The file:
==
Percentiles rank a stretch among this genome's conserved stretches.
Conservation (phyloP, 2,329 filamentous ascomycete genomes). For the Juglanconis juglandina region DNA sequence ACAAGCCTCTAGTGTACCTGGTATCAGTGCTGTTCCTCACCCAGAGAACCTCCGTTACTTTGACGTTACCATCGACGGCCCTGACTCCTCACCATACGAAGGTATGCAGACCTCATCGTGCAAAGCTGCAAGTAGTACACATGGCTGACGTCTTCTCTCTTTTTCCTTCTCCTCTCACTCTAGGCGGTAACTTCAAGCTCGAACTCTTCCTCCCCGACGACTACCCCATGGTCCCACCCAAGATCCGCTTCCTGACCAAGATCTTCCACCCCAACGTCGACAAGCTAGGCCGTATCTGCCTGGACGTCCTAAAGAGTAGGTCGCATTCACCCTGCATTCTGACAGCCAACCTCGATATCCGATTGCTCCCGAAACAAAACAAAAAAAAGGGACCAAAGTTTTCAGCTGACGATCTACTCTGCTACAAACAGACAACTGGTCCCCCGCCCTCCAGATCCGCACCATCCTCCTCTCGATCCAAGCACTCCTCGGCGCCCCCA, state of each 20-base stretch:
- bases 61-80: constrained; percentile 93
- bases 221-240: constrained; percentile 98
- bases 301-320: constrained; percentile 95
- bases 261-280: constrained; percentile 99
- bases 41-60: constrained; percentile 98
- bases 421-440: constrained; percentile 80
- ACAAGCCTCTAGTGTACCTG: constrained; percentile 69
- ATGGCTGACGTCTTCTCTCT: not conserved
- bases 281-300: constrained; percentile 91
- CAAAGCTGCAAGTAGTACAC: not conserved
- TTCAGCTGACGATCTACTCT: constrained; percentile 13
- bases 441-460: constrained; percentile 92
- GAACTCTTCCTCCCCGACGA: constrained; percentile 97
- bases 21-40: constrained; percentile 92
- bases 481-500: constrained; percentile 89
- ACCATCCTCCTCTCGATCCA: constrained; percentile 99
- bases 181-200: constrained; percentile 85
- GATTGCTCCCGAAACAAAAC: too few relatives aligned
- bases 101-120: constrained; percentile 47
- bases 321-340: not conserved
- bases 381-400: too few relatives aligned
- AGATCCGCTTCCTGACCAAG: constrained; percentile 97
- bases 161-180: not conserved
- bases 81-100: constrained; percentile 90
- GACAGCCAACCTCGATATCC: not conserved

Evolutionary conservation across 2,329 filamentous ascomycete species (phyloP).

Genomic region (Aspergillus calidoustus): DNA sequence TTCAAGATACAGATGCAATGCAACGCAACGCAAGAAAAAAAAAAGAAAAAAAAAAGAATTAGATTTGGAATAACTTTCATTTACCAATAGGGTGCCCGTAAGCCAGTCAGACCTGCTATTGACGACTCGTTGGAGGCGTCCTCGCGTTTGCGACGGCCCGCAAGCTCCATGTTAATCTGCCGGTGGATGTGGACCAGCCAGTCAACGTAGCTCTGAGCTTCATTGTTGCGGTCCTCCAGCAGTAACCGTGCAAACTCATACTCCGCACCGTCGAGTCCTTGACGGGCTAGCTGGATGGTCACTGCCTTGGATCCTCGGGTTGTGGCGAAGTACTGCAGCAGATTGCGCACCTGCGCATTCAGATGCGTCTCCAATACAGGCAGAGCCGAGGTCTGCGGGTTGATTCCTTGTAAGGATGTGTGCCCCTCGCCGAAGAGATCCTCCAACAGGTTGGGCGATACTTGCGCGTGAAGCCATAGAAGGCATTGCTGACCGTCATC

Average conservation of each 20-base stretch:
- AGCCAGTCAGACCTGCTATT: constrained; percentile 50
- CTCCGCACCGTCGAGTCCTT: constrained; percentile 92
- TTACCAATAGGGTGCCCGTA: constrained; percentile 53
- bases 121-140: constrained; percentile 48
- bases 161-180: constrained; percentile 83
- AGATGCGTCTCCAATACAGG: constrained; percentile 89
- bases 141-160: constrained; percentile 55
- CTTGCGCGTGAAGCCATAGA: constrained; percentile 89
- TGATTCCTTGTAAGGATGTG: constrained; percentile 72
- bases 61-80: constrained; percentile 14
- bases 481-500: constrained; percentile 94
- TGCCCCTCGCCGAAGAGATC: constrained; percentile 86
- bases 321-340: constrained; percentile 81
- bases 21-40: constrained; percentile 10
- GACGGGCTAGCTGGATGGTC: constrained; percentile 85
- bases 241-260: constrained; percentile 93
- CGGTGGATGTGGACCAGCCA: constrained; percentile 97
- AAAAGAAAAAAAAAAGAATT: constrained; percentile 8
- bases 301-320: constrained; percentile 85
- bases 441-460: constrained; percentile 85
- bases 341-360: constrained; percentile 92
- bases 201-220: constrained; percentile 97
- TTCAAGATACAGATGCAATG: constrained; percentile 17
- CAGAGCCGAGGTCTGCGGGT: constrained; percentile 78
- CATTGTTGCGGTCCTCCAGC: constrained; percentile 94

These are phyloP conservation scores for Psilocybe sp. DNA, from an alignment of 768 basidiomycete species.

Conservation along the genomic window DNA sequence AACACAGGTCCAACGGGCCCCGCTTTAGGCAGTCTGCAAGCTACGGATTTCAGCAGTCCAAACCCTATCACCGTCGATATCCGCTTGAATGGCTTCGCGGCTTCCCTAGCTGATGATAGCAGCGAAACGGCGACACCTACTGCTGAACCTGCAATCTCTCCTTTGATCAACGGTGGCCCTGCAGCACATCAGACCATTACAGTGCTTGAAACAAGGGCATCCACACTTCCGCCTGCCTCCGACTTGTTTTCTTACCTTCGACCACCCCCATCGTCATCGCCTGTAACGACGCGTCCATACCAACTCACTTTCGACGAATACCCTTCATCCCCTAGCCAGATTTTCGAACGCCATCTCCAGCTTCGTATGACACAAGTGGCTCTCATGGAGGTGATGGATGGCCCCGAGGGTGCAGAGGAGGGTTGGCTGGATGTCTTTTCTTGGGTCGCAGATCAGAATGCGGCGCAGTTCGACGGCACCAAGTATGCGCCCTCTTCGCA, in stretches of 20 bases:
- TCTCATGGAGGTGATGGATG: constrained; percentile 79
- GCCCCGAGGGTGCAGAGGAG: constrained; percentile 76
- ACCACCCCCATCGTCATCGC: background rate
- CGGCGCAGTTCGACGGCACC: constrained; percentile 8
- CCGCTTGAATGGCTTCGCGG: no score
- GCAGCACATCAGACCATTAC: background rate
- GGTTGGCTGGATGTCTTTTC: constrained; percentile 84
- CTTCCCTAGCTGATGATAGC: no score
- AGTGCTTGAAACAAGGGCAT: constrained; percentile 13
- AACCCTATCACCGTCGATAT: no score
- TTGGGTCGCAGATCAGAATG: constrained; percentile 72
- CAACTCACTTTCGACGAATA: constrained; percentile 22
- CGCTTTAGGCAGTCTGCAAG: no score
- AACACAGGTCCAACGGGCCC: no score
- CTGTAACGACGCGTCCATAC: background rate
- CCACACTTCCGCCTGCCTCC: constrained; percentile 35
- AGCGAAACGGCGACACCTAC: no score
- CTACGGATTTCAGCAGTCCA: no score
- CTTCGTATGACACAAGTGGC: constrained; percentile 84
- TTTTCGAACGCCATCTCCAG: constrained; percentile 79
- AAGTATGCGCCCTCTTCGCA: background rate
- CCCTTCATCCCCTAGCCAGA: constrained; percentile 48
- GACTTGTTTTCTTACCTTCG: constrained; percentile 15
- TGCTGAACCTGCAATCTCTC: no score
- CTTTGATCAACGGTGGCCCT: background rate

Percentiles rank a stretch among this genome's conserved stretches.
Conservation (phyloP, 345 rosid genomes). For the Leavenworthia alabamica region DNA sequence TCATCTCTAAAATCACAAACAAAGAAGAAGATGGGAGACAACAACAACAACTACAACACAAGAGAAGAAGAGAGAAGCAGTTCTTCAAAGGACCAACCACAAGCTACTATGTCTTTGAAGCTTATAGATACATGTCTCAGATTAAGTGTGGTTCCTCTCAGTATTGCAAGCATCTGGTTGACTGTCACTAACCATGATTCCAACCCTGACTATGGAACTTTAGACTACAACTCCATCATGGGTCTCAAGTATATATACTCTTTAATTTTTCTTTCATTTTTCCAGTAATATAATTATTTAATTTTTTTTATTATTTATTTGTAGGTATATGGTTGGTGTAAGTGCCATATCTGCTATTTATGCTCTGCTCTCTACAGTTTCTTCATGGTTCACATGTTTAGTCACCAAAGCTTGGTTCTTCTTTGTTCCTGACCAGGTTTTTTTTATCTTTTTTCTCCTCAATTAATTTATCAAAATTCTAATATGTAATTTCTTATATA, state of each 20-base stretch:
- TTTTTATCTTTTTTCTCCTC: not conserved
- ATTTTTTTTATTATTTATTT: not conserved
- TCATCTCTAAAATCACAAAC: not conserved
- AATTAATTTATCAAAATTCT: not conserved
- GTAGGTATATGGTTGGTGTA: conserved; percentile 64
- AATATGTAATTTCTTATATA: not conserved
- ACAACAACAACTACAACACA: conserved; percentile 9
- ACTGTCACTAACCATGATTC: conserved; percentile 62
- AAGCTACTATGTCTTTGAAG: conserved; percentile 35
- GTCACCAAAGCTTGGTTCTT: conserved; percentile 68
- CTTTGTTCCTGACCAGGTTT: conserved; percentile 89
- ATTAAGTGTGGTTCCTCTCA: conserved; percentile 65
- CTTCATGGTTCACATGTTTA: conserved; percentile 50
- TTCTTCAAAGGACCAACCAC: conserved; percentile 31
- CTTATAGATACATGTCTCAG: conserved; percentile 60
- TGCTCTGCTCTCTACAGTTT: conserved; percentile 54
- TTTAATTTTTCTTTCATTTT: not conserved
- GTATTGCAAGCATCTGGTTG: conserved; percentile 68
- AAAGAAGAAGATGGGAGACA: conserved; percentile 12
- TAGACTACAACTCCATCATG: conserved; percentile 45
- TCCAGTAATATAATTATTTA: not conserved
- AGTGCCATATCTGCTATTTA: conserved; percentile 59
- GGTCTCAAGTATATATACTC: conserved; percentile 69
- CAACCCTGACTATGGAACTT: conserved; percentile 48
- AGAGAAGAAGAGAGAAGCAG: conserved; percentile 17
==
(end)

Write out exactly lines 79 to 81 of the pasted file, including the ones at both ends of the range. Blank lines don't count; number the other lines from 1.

- CCCTTCATCCCCTAGCCAGA: constrained; percentile 48
- GACTTGTTTTCTTACCTTCG: constrained; percentile 15
- TGCTGAACCTGCAATCTCTC: no score